'The Crown,' 'Schitt's Creek' take Golden Globes TV honours
Netflix Inc's British royal drama "The Crown," which focused its most recent season on the troubled marriage of Prince Charles and Princess Diana, led the television honors at Hollywood's Golden Globe awards on Sunday.
"The Crown" was named best TV drama, one of four awards in total, including best actress for Emma Corrin, who played the young Diana struggling to adapt to life in the royal family.
Feel-good comedy "Schitt's Creek" landed the Golden Globes trophy for best TV comedy series, along with best comedy actress for Catherine O'Hara. And Netflix's "The Queen's Gambit," about a female chess champion battling drug and alcohol addiction, won best limited series and best actress for Anya Taylor-Joy. – Reuters
Inside the SCTV writers' room with Eugene Levy
For Eugene Levy and his SCTV colleagues, a day at the office in 1983 was just like a normal workday — except for the laughter. – CBC Archives
Black Canadians face high unemployment during the pandemic
Differences in the unemployment rates of diverse groups of Canadians are attributable to a number of factors, including long-term trends, the age of the population and the unequal impact of COVID-19 on certain sectors of the economy.
Black Canadians experienced a higher unemployment rate than non-visible minority Canadians in the recent past. For example, 12.5% of Black Canadians in the labour force were unemployed at the time of the 2016 Census, compared with 6.9% of non-visible minority Canadians.
Experimental estimates from the LFS suggest that from January 2020 to January 2021, the unemployment rate increased more among Black Canadians (+5.3 percentage points) than among non-visible minority Canadians (+3.7 percentage points) in the context of the pandemic (monthly estimates).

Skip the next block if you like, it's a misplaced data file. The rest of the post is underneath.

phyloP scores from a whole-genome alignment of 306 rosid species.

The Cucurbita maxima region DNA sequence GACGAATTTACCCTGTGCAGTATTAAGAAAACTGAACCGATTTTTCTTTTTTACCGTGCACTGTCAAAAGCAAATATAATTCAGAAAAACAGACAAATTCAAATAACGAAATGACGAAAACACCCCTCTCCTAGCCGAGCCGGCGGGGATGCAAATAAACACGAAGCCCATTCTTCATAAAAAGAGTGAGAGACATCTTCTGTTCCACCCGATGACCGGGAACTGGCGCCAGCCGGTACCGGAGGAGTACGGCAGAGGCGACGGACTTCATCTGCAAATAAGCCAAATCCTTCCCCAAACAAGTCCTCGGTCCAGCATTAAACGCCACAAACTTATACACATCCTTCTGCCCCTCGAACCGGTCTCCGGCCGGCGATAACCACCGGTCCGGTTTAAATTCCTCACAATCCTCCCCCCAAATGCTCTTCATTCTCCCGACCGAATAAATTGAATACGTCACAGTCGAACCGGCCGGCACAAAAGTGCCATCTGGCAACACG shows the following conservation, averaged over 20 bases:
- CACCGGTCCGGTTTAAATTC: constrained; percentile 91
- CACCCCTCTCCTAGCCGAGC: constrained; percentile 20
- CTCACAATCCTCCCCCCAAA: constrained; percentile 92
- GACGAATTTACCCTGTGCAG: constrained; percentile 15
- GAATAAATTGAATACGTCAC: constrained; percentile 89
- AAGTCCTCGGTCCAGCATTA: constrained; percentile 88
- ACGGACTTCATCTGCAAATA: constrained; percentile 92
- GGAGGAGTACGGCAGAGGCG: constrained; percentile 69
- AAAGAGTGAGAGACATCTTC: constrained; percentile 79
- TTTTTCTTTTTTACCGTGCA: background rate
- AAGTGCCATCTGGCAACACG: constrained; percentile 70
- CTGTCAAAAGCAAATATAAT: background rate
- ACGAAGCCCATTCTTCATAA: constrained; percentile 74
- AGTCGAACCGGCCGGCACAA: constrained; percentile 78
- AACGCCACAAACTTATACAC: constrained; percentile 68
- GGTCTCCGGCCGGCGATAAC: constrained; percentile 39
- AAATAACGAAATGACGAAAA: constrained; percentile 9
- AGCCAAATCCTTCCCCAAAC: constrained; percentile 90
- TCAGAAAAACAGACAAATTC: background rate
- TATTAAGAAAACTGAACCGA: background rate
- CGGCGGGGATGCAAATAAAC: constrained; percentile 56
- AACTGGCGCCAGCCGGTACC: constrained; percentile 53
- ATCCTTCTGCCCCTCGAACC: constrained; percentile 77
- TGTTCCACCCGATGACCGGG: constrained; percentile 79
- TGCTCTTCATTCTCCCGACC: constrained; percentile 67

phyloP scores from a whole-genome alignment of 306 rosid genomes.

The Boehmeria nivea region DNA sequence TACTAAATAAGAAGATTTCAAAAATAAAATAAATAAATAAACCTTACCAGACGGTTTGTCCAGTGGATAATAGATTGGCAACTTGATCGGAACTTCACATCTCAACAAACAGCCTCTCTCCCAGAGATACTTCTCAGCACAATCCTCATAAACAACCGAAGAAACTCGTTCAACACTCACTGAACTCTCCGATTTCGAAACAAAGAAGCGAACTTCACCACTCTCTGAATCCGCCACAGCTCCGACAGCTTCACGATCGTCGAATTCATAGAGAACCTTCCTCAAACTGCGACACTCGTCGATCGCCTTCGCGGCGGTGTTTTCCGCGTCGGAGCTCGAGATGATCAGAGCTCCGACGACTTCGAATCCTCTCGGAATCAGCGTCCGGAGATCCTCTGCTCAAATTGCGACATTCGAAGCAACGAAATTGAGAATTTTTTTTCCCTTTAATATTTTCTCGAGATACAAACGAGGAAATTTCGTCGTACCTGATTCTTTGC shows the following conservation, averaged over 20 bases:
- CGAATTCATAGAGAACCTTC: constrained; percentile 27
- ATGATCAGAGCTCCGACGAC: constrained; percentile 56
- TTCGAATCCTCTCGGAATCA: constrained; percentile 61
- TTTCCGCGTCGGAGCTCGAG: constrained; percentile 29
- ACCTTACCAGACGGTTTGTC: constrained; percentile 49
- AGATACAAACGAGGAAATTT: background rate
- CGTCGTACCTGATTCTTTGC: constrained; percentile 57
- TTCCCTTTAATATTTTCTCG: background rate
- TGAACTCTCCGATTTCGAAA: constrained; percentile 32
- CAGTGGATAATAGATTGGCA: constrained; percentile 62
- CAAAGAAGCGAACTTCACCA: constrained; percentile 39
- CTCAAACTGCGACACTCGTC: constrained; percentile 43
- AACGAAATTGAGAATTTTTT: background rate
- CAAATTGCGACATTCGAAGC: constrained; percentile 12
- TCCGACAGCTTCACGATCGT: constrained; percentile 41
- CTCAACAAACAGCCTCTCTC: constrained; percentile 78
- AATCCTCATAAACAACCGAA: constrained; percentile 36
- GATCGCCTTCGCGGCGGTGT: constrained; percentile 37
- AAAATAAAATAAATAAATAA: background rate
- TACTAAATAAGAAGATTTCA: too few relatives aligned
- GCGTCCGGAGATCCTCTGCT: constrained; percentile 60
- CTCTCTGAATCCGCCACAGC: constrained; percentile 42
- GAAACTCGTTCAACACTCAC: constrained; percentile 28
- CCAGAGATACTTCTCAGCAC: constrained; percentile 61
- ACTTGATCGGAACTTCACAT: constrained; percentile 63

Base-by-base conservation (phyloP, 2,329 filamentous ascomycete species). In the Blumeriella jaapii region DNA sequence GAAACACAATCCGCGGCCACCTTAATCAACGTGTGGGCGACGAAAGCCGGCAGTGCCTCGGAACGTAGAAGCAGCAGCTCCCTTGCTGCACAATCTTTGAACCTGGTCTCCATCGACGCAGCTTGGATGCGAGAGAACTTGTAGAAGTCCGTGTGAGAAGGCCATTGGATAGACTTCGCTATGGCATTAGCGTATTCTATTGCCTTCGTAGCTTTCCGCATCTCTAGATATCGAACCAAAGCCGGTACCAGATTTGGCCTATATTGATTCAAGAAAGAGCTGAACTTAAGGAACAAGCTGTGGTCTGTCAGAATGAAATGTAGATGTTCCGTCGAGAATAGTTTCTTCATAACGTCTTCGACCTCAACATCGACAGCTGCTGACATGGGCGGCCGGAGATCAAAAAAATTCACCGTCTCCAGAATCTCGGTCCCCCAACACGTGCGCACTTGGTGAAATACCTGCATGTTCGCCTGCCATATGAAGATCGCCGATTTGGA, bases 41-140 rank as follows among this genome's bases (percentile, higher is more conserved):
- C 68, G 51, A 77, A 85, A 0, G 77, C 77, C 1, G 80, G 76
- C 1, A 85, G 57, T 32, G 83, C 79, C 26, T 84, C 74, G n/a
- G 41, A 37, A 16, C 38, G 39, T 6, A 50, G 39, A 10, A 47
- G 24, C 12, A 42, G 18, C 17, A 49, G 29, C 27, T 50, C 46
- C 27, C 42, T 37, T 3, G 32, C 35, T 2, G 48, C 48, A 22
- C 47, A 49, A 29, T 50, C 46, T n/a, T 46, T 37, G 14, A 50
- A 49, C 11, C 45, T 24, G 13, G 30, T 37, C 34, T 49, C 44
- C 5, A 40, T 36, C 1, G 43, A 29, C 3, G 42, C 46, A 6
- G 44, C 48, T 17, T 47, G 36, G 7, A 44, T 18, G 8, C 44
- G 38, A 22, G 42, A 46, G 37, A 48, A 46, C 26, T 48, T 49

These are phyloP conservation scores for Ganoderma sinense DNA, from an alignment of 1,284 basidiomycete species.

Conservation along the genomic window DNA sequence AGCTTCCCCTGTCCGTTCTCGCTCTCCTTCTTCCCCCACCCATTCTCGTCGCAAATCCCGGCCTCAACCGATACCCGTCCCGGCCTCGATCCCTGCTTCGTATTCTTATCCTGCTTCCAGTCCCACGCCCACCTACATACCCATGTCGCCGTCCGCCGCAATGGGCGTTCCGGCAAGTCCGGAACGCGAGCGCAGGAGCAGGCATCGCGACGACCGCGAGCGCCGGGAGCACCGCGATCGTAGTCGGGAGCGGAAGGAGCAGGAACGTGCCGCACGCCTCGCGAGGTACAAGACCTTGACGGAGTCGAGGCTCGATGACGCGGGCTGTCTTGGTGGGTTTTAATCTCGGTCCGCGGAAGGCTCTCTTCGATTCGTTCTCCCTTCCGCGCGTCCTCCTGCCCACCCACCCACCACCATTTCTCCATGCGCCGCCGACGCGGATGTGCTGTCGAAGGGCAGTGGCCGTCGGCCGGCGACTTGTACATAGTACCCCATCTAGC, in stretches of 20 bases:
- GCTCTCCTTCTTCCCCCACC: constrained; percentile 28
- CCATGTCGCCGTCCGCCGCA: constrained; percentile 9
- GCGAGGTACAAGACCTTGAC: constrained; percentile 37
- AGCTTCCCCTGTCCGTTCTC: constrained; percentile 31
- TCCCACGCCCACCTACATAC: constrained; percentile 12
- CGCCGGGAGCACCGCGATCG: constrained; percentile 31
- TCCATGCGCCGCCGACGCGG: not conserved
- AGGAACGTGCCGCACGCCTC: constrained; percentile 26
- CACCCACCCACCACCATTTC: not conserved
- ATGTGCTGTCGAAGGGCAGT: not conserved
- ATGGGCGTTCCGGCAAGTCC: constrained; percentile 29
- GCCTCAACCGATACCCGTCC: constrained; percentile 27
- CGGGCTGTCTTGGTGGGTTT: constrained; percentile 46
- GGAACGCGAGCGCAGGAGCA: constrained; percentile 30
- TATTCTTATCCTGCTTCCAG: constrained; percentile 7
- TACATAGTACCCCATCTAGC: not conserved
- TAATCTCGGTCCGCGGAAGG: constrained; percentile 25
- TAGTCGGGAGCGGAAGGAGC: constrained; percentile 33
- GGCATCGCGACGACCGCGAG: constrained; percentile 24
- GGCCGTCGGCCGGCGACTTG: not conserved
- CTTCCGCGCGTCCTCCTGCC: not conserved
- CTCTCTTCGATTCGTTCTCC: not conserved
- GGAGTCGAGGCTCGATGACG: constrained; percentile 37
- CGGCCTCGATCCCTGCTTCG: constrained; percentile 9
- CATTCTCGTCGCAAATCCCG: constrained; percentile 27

In the three months ending in January 2021, the unemployment rate among Black Canadians (13.1%) was about 70% higher than that among non-visible minority Canadians (7.7%).
Black Canadians aged 25 to 54 also had a higher unemployment rate than non-visible minority Canadians in the same age group (9.4% versus 6.1%).
Black youth aged 15 to 24 have experienced high unemployment during the pandemic, as almost one-third of the labour force in this group (30.6%) was unemployed in January 2021—almost twice the rate of non-visible minority youth (15.6%). – Statistics Canada
Cuban musicians and artists collaborate on viral, political music video
The “Patria y Vida” video is spreading like wildfire in Cuba and Miami, a sign of widespread discontent on the island as well as unity among Cubans. – Coco Fusco, Hyperallergic
Fall: The mystery of Robert Maxwell
From the bestselling author of A Very English Scandal, the jaw-dropping life story of the notorious business tycoon Robert Maxwell.
In February 1991, the media mogul and former MP Robert Maxwell made a triumphant entrance into Manhattan harbour aboard his yacht, the Lady Ghislaine, to complete his purchase of the ailing New York Daily News. Crowds lined the quayside to watch his arrival, taxi drivers stopped their cabs to shake his hand and children asked for his autograph. But just ten months later, Maxwell disappeared from the same yacht off the Canary Islands, only to be found dead in the water soon afterward.